IMBd’s top five horror films of the 70s –The Exorcist, Jaws, Alien, Halloween, and Dawn of the Dead— demonstrate the genre remained in good hands, though by then I was an adult and not easily impressed. I suppose every generation has its favorites, soft spots that fairly ooze shock, blood, and gore, preserved in memory, only to rise each Halloween when the moon is full!
So, with Halloween fast approaching, today I resurrect a post that appeared here last year around this time. Trick or treat? You decide.
Before this year, I would have told you that Halloween was one of my favorite holidays. A celebratory, non-denominational kid pleasing holiday, replete with costumes, scares, magic, and mystery. And for older teenagers and young adults, Halloween offers a good excuse to let your hair down, encouraging sexy or silly frolic that can last beyond the witching hour.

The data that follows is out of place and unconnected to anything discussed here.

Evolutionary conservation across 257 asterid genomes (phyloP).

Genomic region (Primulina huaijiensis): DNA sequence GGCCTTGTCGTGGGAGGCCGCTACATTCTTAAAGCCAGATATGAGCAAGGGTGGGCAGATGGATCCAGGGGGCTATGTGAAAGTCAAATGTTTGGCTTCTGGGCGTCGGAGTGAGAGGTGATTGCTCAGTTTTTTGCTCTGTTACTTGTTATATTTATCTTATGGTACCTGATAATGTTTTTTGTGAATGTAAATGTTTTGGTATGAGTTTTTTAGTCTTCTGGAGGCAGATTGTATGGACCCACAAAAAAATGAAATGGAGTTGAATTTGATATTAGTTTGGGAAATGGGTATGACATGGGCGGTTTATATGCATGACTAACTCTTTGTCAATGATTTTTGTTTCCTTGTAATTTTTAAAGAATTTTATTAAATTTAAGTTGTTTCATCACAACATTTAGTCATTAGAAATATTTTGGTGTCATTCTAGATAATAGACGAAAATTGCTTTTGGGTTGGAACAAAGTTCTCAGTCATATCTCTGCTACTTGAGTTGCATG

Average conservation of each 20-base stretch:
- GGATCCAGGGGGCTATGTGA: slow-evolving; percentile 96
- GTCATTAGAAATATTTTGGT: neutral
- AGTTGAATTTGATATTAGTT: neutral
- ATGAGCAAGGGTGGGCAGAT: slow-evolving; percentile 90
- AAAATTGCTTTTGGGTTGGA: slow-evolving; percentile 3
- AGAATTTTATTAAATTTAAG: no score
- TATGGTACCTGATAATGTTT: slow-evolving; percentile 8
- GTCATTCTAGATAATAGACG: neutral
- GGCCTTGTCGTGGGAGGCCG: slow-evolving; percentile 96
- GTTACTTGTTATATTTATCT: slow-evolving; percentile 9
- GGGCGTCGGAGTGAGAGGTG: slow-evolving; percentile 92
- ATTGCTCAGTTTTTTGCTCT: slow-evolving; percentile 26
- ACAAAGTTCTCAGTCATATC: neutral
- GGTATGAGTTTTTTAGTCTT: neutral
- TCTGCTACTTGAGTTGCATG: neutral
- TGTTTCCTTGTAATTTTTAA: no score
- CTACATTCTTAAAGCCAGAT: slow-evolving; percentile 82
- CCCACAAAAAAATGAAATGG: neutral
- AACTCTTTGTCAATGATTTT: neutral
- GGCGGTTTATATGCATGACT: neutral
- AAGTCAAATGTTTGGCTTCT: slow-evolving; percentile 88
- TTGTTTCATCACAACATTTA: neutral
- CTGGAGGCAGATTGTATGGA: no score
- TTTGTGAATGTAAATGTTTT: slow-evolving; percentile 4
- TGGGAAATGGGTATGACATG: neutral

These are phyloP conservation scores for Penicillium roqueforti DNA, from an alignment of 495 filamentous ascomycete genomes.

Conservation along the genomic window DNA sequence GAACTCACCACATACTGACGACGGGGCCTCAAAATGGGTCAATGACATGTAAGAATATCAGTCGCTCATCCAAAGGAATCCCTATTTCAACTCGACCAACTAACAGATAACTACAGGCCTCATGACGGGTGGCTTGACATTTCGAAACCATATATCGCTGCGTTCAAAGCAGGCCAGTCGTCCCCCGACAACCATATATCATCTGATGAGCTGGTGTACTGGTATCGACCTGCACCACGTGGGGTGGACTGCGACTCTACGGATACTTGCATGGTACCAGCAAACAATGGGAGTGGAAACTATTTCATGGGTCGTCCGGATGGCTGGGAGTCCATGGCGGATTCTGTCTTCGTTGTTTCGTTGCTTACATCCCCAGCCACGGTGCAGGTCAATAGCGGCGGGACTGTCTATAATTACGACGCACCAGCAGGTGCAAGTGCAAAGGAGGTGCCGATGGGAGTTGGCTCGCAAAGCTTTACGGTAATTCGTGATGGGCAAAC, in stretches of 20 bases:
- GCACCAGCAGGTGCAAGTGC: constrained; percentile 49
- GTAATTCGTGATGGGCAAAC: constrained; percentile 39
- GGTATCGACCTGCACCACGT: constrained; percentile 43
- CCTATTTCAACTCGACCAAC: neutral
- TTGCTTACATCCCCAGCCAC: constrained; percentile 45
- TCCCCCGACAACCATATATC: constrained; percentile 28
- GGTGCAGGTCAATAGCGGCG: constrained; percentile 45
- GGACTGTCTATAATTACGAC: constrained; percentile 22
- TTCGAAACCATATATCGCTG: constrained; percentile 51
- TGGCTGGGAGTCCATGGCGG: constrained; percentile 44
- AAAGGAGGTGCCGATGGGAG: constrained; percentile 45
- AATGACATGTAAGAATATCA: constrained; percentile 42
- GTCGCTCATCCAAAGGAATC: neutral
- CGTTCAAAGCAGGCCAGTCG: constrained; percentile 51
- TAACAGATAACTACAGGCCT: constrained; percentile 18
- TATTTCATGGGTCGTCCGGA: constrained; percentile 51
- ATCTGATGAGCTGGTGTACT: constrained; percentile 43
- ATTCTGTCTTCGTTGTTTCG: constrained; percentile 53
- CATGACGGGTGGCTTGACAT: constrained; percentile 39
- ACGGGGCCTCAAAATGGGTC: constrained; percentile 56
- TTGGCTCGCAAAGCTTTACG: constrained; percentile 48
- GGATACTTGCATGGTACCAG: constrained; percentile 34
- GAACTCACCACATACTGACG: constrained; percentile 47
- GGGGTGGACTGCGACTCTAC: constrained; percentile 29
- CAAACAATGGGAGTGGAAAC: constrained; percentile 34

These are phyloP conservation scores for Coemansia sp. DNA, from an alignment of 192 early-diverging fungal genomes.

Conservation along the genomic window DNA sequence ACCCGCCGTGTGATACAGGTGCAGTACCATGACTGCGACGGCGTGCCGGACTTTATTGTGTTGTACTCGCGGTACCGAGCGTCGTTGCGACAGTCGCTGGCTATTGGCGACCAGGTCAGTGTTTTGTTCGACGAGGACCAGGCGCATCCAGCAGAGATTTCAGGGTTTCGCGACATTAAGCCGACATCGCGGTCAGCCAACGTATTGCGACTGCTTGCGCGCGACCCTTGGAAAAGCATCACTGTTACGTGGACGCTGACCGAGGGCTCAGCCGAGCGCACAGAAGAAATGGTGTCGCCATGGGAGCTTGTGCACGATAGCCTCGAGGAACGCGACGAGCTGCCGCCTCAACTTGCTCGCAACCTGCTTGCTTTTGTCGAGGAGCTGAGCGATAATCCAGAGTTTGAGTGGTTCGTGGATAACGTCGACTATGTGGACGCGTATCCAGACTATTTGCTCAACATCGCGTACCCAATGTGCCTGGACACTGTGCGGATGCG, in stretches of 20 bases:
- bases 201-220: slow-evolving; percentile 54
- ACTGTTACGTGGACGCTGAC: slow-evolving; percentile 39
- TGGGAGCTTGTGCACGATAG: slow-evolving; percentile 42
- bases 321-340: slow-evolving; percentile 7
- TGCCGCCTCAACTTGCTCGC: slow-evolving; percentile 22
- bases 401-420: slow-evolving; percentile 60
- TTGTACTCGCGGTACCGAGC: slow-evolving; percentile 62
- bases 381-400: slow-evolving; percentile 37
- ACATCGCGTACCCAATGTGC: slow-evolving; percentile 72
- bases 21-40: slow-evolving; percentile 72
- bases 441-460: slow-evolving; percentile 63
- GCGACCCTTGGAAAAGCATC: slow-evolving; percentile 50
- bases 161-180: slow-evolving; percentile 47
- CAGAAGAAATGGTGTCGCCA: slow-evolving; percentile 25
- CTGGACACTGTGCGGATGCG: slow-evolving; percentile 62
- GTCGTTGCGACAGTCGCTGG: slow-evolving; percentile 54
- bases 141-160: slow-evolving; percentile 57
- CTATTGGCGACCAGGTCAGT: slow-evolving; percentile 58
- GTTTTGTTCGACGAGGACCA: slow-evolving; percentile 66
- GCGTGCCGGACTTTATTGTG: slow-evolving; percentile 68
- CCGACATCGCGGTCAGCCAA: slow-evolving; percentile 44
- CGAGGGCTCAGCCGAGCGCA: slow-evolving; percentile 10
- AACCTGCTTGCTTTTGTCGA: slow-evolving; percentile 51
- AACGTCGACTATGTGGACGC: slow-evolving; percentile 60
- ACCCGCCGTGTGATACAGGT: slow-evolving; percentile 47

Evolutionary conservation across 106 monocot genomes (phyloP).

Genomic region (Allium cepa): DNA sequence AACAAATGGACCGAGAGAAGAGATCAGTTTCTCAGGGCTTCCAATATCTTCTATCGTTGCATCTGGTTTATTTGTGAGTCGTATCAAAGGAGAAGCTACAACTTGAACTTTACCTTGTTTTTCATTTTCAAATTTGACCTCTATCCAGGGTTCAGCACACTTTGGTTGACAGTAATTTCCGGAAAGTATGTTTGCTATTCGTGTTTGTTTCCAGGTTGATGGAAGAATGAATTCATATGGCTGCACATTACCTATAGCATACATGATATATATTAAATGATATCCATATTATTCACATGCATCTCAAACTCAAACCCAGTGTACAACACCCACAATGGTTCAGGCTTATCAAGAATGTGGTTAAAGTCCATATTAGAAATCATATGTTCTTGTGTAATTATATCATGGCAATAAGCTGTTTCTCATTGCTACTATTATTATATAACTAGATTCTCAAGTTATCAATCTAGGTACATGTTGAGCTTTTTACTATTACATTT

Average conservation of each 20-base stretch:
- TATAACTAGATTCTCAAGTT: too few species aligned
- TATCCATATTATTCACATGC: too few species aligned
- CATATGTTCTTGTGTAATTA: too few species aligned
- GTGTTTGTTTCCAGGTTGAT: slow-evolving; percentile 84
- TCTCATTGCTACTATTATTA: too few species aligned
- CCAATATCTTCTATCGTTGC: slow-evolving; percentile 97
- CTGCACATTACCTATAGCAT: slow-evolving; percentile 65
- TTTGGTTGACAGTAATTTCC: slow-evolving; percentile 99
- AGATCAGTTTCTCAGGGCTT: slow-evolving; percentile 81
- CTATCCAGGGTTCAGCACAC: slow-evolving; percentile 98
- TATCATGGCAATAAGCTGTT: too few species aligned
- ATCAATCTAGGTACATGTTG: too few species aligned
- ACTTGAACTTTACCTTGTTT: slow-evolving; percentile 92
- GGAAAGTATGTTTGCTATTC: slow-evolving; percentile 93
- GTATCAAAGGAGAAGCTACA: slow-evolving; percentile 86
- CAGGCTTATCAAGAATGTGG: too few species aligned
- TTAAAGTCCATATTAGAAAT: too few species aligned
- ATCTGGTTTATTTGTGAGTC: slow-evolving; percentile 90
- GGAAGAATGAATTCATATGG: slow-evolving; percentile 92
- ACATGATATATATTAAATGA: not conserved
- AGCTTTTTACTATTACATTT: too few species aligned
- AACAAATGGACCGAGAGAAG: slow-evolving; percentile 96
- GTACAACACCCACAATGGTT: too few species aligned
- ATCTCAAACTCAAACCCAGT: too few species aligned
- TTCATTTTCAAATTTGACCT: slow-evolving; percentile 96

My mother took immense pride in making hand-fashioned costumes for my older sister and me. She cobbled together wonderful and inventive outfits. She might dye everyday clothing to create distinctive garb that could be fun and colorful or dark and spooky. She accessorized the transformed wardrobe with a seemingly endless array of ordinary household items – wire hangers fashioned into bug antennae, papier-mâché hats or crowns, informative cardboard signs she’d attach to wooden sticks (“take me to your leader”), applied makeup whiskers and facial hair, or talcum powder sprinkled on my head for aging effect.